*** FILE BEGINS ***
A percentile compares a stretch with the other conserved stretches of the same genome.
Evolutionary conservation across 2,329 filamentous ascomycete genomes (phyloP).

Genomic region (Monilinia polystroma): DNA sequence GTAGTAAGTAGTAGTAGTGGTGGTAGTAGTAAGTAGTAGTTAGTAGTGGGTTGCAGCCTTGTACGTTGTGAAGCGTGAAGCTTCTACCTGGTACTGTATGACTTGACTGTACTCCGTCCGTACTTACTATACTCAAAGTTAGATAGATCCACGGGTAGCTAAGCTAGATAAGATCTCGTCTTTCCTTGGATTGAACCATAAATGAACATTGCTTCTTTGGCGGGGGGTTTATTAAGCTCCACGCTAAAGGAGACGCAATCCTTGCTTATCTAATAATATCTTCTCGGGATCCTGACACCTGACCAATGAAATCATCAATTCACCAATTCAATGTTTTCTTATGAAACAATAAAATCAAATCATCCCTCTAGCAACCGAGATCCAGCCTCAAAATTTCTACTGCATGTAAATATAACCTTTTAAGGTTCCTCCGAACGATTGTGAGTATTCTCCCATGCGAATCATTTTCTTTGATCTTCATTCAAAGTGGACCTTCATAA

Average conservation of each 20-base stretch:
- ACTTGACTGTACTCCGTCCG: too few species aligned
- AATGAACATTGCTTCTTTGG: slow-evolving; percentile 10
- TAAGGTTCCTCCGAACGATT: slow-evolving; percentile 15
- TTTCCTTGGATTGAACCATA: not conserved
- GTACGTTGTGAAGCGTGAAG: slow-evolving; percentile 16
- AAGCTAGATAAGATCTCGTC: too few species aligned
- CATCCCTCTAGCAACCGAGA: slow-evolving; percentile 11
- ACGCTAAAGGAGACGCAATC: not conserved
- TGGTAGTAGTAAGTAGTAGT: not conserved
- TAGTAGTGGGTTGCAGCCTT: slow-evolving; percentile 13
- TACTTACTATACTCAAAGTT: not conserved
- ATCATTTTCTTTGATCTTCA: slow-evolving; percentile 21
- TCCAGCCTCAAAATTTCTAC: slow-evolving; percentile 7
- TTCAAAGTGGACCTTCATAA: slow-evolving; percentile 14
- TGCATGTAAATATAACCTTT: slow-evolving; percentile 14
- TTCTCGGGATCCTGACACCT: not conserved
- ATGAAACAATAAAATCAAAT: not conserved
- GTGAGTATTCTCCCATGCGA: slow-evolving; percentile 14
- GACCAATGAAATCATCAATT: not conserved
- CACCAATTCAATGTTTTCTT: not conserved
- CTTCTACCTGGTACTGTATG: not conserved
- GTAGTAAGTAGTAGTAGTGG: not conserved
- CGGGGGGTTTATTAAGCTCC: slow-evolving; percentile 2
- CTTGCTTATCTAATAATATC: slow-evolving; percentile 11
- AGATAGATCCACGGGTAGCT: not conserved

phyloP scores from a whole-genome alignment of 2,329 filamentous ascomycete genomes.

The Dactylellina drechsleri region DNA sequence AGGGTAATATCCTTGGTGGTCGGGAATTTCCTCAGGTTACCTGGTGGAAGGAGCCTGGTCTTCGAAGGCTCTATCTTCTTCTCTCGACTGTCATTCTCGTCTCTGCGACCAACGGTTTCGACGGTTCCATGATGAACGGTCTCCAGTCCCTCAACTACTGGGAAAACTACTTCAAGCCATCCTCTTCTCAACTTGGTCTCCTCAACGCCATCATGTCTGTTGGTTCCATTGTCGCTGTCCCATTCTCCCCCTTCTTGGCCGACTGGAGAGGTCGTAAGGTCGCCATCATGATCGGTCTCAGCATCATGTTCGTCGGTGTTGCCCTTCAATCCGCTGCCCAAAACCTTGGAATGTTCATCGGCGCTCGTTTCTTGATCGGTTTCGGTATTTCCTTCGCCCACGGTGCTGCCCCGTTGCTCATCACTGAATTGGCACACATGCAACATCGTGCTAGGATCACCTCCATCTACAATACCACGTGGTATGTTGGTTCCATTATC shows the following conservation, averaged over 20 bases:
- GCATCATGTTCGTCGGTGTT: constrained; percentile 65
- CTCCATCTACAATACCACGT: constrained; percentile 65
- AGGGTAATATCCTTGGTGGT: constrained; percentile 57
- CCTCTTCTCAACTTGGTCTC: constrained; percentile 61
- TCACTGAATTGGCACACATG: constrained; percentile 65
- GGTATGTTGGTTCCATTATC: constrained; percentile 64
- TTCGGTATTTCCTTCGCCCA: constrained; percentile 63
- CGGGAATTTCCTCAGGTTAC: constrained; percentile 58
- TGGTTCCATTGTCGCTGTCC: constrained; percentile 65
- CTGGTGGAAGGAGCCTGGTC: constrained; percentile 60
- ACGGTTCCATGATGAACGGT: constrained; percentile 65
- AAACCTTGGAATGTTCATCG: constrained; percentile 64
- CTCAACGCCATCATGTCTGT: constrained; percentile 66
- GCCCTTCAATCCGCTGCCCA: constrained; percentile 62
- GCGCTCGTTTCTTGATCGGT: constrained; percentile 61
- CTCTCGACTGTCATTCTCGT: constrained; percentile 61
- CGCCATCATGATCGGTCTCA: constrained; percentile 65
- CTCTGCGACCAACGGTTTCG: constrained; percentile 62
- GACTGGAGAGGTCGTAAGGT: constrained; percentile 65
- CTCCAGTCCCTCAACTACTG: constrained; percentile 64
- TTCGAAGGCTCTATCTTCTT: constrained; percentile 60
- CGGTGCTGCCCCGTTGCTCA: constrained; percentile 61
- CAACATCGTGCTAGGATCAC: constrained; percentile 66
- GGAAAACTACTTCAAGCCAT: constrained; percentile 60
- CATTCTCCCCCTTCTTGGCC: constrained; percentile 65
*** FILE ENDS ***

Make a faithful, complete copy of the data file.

A percentile compares a stretch with the other conserved stretches of the same genome.
Evolutionary conservation across 2,329 filamentous ascomycete genomes (phyloP).

Genomic region (Monilinia polystroma): DNA sequence GTAGTAAGTAGTAGTAGTGGTGGTAGTAGTAAGTAGTAGTTAGTAGTGGGTTGCAGCCTTGTACGTTGTGAAGCGTGAAGCTTCTACCTGGTACTGTATGACTTGACTGTACTCCGTCCGTACTTACTATACTCAAAGTTAGATAGATCCACGGGTAGCTAAGCTAGATAAGATCTCGTCTTTCCTTGGATTGAACCATAAATGAACATTGCTTCTTTGGCGGGGGGTTTATTAAGCTCCACGCTAAAGGAGACGCAATCCTTGCTTATCTAATAATATCTTCTCGGGATCCTGACACCTGACCAATGAAATCATCAATTCACCAATTCAATGTTTTCTTATGAAACAATAAAATCAAATCATCCCTCTAGCAACCGAGATCCAGCCTCAAAATTTCTACTGCATGTAAATATAACCTTTTAAGGTTCCTCCGAACGATTGTGAGTATTCTCCCATGCGAATCATTTTCTTTGATCTTCATTCAAAGTGGACCTTCATAA

Average conservation of each 20-base stretch:
- ACTTGACTGTACTCCGTCCG: too few species aligned
- AATGAACATTGCTTCTTTGG: slow-evolving; percentile 10
- TAAGGTTCCTCCGAACGATT: slow-evolving; percentile 15
- TTTCCTTGGATTGAACCATA: not conserved
- GTACGTTGTGAAGCGTGAAG: slow-evolving; percentile 16
- AAGCTAGATAAGATCTCGTC: too few species aligned
- CATCCCTCTAGCAACCGAGA: slow-evolving; percentile 11
- ACGCTAAAGGAGACGCAATC: not conserved
- TGGTAGTAGTAAGTAGTAGT: not conserved
- TAGTAGTGGGTTGCAGCCTT: slow-evolving; percentile 13
- TACTTACTATACTCAAAGTT: not conserved
- ATCATTTTCTTTGATCTTCA: slow-evolving; percentile 21
- TCCAGCCTCAAAATTTCTAC: slow-evolving; percentile 7
- TTCAAAGTGGACCTTCATAA: slow-evolving; percentile 14
- TGCATGTAAATATAACCTTT: slow-evolving; percentile 14
- TTCTCGGGATCCTGACACCT: not conserved
- ATGAAACAATAAAATCAAAT: not conserved
- GTGAGTATTCTCCCATGCGA: slow-evolving; percentile 14
- GACCAATGAAATCATCAATT: not conserved
- CACCAATTCAATGTTTTCTT: not conserved
- CTTCTACCTGGTACTGTATG: not conserved
- GTAGTAAGTAGTAGTAGTGG: not conserved
- CGGGGGGTTTATTAAGCTCC: slow-evolving; percentile 2
- CTTGCTTATCTAATAATATC: slow-evolving; percentile 11
- AGATAGATCCACGGGTAGCT: not conserved

phyloP scores from a whole-genome alignment of 2,329 filamentous ascomycete genomes.

The Dactylellina drechsleri region DNA sequence AGGGTAATATCCTTGGTGGTCGGGAATTTCCTCAGGTTACCTGGTGGAAGGAGCCTGGTCTTCGAAGGCTCTATCTTCTTCTCTCGACTGTCATTCTCGTCTCTGCGACCAACGGTTTCGACGGTTCCATGATGAACGGTCTCCAGTCCCTCAACTACTGGGAAAACTACTTCAAGCCATCCTCTTCTCAACTTGGTCTCCTCAACGCCATCATGTCTGTTGGTTCCATTGTCGCTGTCCCATTCTCCCCCTTCTTGGCCGACTGGAGAGGTCGTAAGGTCGCCATCATGATCGGTCTCAGCATCATGTTCGTCGGTGTTGCCCTTCAATCCGCTGCCCAAAACCTTGGAATGTTCATCGGCGCTCGTTTCTTGATCGGTTTCGGTATTTCCTTCGCCCACGGTGCTGCCCCGTTGCTCATCACTGAATTGGCACACATGCAACATCGTGCTAGGATCACCTCCATCTACAATACCACGTGGTATGTTGGTTCCATTATC shows the following conservation, averaged over 20 bases:
- GCATCATGTTCGTCGGTGTT: constrained; percentile 65
- CTCCATCTACAATACCACGT: constrained; percentile 65
- AGGGTAATATCCTTGGTGGT: constrained; percentile 57
- CCTCTTCTCAACTTGGTCTC: constrained; percentile 61
- TCACTGAATTGGCACACATG: constrained; percentile 65
- GGTATGTTGGTTCCATTATC: constrained; percentile 64
- TTCGGTATTTCCTTCGCCCA: constrained; percentile 63
- CGGGAATTTCCTCAGGTTAC: constrained; percentile 58
- TGGTTCCATTGTCGCTGTCC: constrained; percentile 65
- CTGGTGGAAGGAGCCTGGTC: constrained; percentile 60
- ACGGTTCCATGATGAACGGT: constrained; percentile 65
- AAACCTTGGAATGTTCATCG: constrained; percentile 64
- CTCAACGCCATCATGTCTGT: constrained; percentile 66
- GCCCTTCAATCCGCTGCCCA: constrained; percentile 62
- GCGCTCGTTTCTTGATCGGT: constrained; percentile 61
- CTCTCGACTGTCATTCTCGT: constrained; percentile 61
- CGCCATCATGATCGGTCTCA: constrained; percentile 65
- CTCTGCGACCAACGGTTTCG: constrained; percentile 62
- GACTGGAGAGGTCGTAAGGT: constrained; percentile 65
- CTCCAGTCCCTCAACTACTG: constrained; percentile 64
- TTCGAAGGCTCTATCTTCTT: constrained; percentile 60
- CGGTGCTGCCCCGTTGCTCA: constrained; percentile 61
- CAACATCGTGCTAGGATCAC: constrained; percentile 66
- GGAAAACTACTTCAAGCCAT: constrained; percentile 60
- CATTCTCCCCCTTCTTGGCC: constrained; percentile 65